Spoilers for The Walking Dead are below.

Now that The Walking Dead has namechecked Negan and introduced Jesus to audiences, the show is firmly set within the Golden Age of its comic book source material. And tonight’s episode, “Knots Untie,” introduced another character whose slimy presence will loom large over the rest of the season and beyond – at least, assuming he doesn’t get mostly sidelined like this season’s new Alexandria recruits – and his name is Gregory. Where he’s from, they don’t need last names.

Actually, we don’t really know too much about where Gregory is from, as his backstory is largely left up to the reader’s imagination in Robert Kirkman’s comic narrative. He does seem like the kind of guy that would be the shady mayor of a small town where everyone’s hands are in everyone else’s pockets, and actor Xander Berkeley does a great job of pulling that persona off. This is the kind of guy who steps on everyone to get to the top, and doesn’t have to worry about anyone taking him down because no one else has his immoral sense of self-preservation. So when we meet him and learn that he’s the guy in charge of this new location, it’s somewhat obvious how he got there, despite not being the “best” person for the job.



As is explained in the show, the Hilltop Colony is still standing and mildly prospering because of a deal that Gregory has made with the Saviors, where the community offers up goods and supplies in exchange for not being savagely murdered. (Nothing resembling world history in this at all.) Sure, Gregory would love to be free of that constant danger, right? Well, as was touched upon a second ago, the guy has a problem making deals with just about anyone, so he can’t always be trusted to use the good of the people as his motivation in gland-handing. In the comics, he claimed he wasn’t even aware if Negan was a real person or not, but that didn’t stop him from giving the expletive-spewing psycho some benefit of the doubt as time goes on. But we just met the guy, so there’s no need to delve into all the spoilers here.

In any case, Gregory’s shyster behavior comes even after what happened in “Knots Untie,” when Gregory gets stabbed by Ethan as a message from Negan, who supposedly killed the rest of Ethan’s group. It’s insane to think that he wouldn’t immediately want to take Negan down for that, but apparently he got stabbed in his last remaining pocket of common sense. And seriously, did anyone feel sympathy for Gregory when he was attacked? In the comics, this surprising event happens almost immediately after Rick meets him, as they’re having their first conversation, so TV viewers actually get more time to get to know Gregory before he gets shanked. That actually helps us all be more empathetic for Ethan, who gets killed by Rick after seeing most of the rest of his group, save for Craig, get murdered by Negan. That guy had it the worst in this episode for sure, especially since his attack wasn’t even lethally successful.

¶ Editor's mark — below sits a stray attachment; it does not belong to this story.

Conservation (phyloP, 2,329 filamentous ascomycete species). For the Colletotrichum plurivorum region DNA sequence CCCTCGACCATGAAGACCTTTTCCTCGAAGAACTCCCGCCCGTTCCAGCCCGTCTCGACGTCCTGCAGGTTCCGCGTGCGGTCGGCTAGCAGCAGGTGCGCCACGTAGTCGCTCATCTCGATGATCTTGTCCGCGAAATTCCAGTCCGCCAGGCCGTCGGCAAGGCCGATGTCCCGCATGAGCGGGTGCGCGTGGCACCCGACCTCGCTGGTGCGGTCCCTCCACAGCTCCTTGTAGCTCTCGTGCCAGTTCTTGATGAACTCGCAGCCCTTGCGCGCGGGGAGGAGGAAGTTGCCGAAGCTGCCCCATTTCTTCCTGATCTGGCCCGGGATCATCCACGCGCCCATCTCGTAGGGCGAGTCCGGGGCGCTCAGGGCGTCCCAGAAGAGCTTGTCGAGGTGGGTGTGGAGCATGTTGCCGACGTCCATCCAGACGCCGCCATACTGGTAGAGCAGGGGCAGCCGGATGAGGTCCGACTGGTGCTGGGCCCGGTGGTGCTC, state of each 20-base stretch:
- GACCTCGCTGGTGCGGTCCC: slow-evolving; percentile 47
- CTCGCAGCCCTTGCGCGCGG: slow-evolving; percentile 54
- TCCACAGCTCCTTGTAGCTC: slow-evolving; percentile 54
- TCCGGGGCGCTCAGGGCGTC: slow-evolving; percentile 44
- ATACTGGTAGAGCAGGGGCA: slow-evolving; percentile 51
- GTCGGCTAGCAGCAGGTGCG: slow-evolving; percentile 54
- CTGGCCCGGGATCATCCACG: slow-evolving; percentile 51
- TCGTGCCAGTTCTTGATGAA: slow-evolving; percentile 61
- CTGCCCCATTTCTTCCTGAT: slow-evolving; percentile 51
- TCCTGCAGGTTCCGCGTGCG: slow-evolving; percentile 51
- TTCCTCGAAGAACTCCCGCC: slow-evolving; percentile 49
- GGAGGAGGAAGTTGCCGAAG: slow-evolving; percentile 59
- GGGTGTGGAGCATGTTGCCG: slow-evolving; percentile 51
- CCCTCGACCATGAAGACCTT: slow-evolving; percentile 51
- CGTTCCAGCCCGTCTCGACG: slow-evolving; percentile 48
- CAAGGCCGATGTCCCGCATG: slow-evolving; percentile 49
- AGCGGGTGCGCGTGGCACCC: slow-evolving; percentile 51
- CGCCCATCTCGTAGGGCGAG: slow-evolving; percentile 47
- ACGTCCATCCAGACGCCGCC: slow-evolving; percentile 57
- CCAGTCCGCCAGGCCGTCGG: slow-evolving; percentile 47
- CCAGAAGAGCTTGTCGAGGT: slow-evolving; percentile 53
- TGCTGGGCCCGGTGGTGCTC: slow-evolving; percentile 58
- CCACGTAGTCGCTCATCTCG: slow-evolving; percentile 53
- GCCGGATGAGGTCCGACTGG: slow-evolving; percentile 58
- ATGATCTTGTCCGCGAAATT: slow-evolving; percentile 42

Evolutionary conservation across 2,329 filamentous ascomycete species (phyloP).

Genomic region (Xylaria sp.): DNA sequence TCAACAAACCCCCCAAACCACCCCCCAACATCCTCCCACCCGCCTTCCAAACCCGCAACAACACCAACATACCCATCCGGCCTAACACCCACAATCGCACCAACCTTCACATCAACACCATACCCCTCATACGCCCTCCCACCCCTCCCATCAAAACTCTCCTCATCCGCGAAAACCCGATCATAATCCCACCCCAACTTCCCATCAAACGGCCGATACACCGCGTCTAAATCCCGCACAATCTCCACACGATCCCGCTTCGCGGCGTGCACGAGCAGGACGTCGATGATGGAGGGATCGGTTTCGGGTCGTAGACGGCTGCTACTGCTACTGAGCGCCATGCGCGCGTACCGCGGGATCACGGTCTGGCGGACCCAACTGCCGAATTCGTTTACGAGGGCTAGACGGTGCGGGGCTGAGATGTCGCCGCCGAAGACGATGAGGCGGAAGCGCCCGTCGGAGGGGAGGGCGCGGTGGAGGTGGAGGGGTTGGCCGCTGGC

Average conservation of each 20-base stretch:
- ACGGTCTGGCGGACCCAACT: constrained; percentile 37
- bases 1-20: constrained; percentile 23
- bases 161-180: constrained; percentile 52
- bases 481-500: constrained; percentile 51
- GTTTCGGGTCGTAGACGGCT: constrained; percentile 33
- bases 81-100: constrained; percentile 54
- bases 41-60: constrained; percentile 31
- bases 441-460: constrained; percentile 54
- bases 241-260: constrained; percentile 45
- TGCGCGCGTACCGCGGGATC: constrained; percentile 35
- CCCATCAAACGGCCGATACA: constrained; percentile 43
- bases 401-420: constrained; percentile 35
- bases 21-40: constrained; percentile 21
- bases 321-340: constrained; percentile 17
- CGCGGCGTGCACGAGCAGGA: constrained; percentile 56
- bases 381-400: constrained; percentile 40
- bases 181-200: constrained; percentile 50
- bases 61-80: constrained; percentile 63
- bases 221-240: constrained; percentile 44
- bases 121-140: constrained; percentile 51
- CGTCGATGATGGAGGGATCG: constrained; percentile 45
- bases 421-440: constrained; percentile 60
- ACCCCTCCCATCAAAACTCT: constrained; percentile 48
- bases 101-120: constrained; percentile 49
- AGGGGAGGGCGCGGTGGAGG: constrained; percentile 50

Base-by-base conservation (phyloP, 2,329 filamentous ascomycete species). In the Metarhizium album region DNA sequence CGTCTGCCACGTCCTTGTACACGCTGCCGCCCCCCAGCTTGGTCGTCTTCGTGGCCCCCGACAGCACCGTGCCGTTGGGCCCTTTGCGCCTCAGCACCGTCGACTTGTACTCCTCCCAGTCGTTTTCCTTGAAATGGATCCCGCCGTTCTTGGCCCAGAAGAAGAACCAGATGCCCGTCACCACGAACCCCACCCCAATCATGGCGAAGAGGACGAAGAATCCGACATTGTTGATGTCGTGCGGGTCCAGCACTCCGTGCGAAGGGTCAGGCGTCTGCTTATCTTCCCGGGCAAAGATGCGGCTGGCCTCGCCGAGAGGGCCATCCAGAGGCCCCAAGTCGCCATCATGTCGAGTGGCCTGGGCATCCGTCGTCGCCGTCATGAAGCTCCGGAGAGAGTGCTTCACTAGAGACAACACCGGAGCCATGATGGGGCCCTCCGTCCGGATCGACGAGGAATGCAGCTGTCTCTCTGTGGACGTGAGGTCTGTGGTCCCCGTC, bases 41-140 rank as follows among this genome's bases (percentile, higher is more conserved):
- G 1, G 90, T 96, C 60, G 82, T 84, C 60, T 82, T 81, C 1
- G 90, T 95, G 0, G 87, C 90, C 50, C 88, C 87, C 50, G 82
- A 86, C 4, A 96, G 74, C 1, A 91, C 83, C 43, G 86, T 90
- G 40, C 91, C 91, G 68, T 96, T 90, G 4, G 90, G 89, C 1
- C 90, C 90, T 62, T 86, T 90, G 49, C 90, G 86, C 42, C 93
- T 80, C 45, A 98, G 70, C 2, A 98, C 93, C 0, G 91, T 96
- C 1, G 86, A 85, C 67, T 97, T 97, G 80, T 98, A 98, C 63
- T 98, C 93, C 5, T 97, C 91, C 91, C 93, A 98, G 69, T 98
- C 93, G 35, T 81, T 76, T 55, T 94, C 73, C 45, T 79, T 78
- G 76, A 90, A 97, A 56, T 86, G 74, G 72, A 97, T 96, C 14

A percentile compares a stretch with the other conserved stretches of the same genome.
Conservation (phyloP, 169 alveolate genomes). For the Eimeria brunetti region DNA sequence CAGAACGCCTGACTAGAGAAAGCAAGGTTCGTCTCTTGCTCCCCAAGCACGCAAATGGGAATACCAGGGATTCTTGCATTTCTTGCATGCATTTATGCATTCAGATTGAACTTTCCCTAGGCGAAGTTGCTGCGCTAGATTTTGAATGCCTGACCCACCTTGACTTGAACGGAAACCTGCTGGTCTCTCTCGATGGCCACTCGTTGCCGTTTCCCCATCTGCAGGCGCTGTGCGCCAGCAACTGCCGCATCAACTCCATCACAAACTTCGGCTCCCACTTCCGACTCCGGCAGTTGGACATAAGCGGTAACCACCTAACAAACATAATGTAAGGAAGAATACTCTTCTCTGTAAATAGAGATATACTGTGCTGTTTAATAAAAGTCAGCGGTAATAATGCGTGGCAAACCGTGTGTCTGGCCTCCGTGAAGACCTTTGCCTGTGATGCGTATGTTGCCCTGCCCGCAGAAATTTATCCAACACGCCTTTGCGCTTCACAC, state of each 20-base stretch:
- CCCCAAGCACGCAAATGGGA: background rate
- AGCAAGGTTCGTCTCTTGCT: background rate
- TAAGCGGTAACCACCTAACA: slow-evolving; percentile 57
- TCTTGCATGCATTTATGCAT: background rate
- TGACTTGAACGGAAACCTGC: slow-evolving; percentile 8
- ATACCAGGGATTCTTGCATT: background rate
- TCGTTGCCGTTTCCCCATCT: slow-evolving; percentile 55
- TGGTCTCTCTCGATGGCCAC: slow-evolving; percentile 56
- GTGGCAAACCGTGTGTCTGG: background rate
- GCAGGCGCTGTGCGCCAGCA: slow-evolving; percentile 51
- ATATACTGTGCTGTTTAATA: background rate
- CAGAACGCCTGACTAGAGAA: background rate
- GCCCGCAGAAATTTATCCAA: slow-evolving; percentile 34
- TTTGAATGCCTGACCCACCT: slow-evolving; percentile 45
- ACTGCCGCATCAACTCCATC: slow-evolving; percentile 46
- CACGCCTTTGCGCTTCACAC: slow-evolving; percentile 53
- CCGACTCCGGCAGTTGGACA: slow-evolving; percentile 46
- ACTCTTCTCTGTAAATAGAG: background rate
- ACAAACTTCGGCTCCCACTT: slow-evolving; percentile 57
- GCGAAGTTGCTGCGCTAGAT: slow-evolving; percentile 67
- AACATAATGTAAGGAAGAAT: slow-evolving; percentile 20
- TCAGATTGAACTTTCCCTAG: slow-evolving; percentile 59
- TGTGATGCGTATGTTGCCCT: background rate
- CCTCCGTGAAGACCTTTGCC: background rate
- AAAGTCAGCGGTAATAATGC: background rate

the walking dead

Anyway, it’ll be really interesting to see how closely Gregory’s arc in live-action reflects his comic book origin, as he is the character that boosts Natalie Maggie from high-level B character to someone on the front line. Sure, her relationship with Glenn is important, and she’s been around since Rick & Co. hit up her father’s farm back in Season 2, but prior to her work with Deanna, Maggie was almost always been attached to other characters' plots without inspiring many of her own. That all changes now, as even Rick knows she's better suited to handle diplomatic situations than him or anyone else.

Again, without getting too much into details about what could or could not happen in The Walking Dead's future, Maggie and Gregory's relationship in the comics is one of the story's more interesting protagonist/antagonist pairings. I'm not going to say it gets as physically violent or gore-filled as what happened with Rick and the Governor, but it definitely takes some twists and turns that don't go so well for everyone involved. Of course, a lot of that comic story happens without Glenn around, thanks to a certain barb wire-covered bat, and Kirkman and showrunner Scott Gimple have left Glenn's possible offing completely up in the air, largely because of the fake-out earlier this season. So if he's actually still around during Maggie's ascent to Greater Importance, the back-and-forth between Gregory and Maggie could be even more intriguing.

Especially if Gregory retains his flirtatious nature from the comics. Because yes, as much of a rude and pompous douchebag as Gregory is, he also considers himself a ladies man in the comics, and is always quick to lend a leering glance or an uncomfortable advance on a woman. (Honey, indeed.) Maggie is very much included in that. One can only imagine what he would have to say about Rosita or Michonne. Or, gag me, Enid. Rick likely won't allow too much to happen to his ladies, but Gregory might have a following within Hilltop that makes things difficult there.

Knowing just how gross and uncomfortable Gregory is, and how undeserving he is of having the Hilltop Colony to call his own, it's pretty great that he's already suffering from a stab wound. It's worth it to once again give Xander Berkeley some praise for bringing Gregory to live-action in a way that not only honors the way he was written for the page, but also makes him an immediate standout in a show that is hemorrhaging characters. He brings just the right amount of cocky smarm and lazy bravado that will make him extremely fun to hate for as long as he's around.

The Walking Dead will be back next Sunday night on AMC, and Gregory might just be there with it.

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